From Wikipedia, the free encyclopedia

Directed byKevin Carlin
Written byMick Molloy
Richard Molloy
Produced byGreg Sitch
Mick Molloy
StarringGlenn Robbins
Mick Molloy
Bob Franklin
Wayne Hope
Gary Eck
Lachy Hulme
Sally Phillips
Lois Ramsey
CinematographyMark Wareham
Edited byAngie Higgins
Music byGareth Skinner
Distributed byRoadshow Films
Release date
  • 19 October 2006 (2006-10-19)
Running time
88 minutes
Box officeA$3.1 million

BoyTown is a 2006 Australian comedy film, directed by Kevin Carlin and starring an ensemble cast of prominent Australian comedians, including Glenn Robbins, Mick Molloy, Bob Franklin, Wayne Hope and Gary Eck. It was filmed in Melbourne, Victoria.

An official preview showing of the film was held in Sydney on 16 October 2006. BoyTown was released in Australia on 19 October 2006. It grossed A$3.1 million in its home country.[1]


BoyTown, the greatest boyband of the eighties and the group that started the boyband phenomenon, leave their terrible lives and low-paying jobs for one last attempt at the big time. They return to the stage with slightly older fans and slightly larger pants to complete some unfinished business. These days they spend less time singing about tears, eternity, angels and their 'baby' and more time singing about divorce, shopping, and picking up the kids from school.

As their triumphant tour draws to a conclusion all the personal issues that have been safely buried away for twenty years come bubbling to the surface with explosive consequences. Suddenly the band has to deal with allegations of infidelity, paternity tests, a miming fiasco, a band member "outing" himself live on stage, an awards night disaster, solo albums, a mysterious disappearance, and a plane journey that will cement the BoyTown legend forever.

BoyTown Confidential[edit]

The official BoyTown website features clips from a mockumentary BoyTown Confidential, hosted by Tony Martin as "Kenny Larkin", his character from the movie.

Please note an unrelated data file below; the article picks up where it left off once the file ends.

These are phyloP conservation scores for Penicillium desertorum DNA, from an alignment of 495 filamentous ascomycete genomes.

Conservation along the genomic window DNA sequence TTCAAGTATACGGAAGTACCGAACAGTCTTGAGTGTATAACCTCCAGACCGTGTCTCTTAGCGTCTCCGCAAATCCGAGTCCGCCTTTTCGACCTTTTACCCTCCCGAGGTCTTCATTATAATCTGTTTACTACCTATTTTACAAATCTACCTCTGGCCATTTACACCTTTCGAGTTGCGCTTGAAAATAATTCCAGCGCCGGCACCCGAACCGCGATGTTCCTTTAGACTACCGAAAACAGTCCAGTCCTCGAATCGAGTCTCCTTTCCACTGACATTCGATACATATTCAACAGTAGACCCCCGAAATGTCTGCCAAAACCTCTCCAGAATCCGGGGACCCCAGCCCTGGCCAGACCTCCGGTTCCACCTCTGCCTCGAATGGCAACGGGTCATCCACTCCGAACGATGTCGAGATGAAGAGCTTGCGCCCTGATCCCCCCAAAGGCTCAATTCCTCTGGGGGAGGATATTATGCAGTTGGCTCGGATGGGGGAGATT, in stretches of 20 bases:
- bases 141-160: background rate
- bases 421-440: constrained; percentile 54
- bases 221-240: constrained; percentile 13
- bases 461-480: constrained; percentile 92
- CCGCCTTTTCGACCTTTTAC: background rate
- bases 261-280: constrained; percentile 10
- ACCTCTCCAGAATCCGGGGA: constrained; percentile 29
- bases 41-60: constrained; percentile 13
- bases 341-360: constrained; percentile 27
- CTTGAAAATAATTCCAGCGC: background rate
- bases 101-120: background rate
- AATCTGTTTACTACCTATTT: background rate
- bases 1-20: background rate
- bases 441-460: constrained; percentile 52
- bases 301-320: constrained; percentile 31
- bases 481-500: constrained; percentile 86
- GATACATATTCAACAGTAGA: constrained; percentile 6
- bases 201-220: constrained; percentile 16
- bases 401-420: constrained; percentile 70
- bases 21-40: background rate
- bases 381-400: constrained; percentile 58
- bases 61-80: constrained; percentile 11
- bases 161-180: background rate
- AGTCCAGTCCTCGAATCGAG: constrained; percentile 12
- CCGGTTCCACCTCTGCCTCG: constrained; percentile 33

The mockumentary was supposed to be included in its entirety on the DVD release of BoyTown, but was not included. Mick Molloy's Molloy Boy Productions has commented that it was left out due to lack of post-production funding. However, Tony Martin said that he would have paid the estimated $5000 post-production cost as he believed it was one of his finest works. Speculation persists that Molloy thought the mockumentary would upstage the film itself. This has led to an ongoing rift between longtime collaborators Martin and Molloy.[2]


The film also features cameos by Tony Martin, Josh Lawson, Ed Kavalee, Akmal Saleh, James Mathison, Greg Stone and Ella Hooper.


The soundtrack was released in Australia by Liberation Music on 30 September, featuring vocal performances by Joel Silbersher, Bram Presser, Simon Cleary, Christian Argenti and Julian Argenti as "BoyTown", with music by Gareth Skinner, and lyrics by Mick Molloy & Richard Molloy.

Track listing:

  1. "Boytown '89"
  2. "Tough Titties"
  3. "Love 2 Love"
  4. "I Cry"
  5. "Angel Baby"
  6. "Picking The Kids Up From School"
  7. "Layby Love"
  8. "Ring My Bell"
  9. "Pussywhipped"
  10. "Love Handles"
  11. "Parent Teacher Night"
  12. "Dishpan Hands"
  13. "Cellulite Lady"
  14. "Special Time (Of The Month)"
  15. "Do Me"
  16. "Stay at Home Dad"
  17. "Boytown 2006"
  18. "Seasons in the Sun"
  19. "My Beautiful Wife"
  20. "Gold" (Performed By Spandau Ballet)
  21. "Love 2 Love"

Box office[edit]

BoyTown grossed $3,135,972 at the box office in Australia.[4]



List of singles, with selected chart positions
Title Year Peak chart positions Album
"I Cry" 2006 70 BoyTown

See also[edit]


  1. ^ Australian films at the local box office in 2006 Archived 25 May 2007 at the Wayback Machine
  2. ^ "Martin Molloy rift far from funny". The Daily Telegraph. Sydney. 11 July 2007. Archived from the original on 29 May 2009. Retrieved 1 March 2019.
  3. ^ Wilson, Jake (18 October 2006). "BoyTown". The Age. Retrieved 1 March 2019.
  4. ^ "Film Victoria – Australian Films at the Australian Box Office" (PDF). Archived from the original (PDF) on 18 February 2011. Retrieved 24 October 2010.
  5. ^ Ryan, Gavin (2011). Australia's Music Charts 1988–2010 (PDF ed.). Mt Martha, Victoria, Australia: Moonlight Publishing. p. 39.

External links[edit]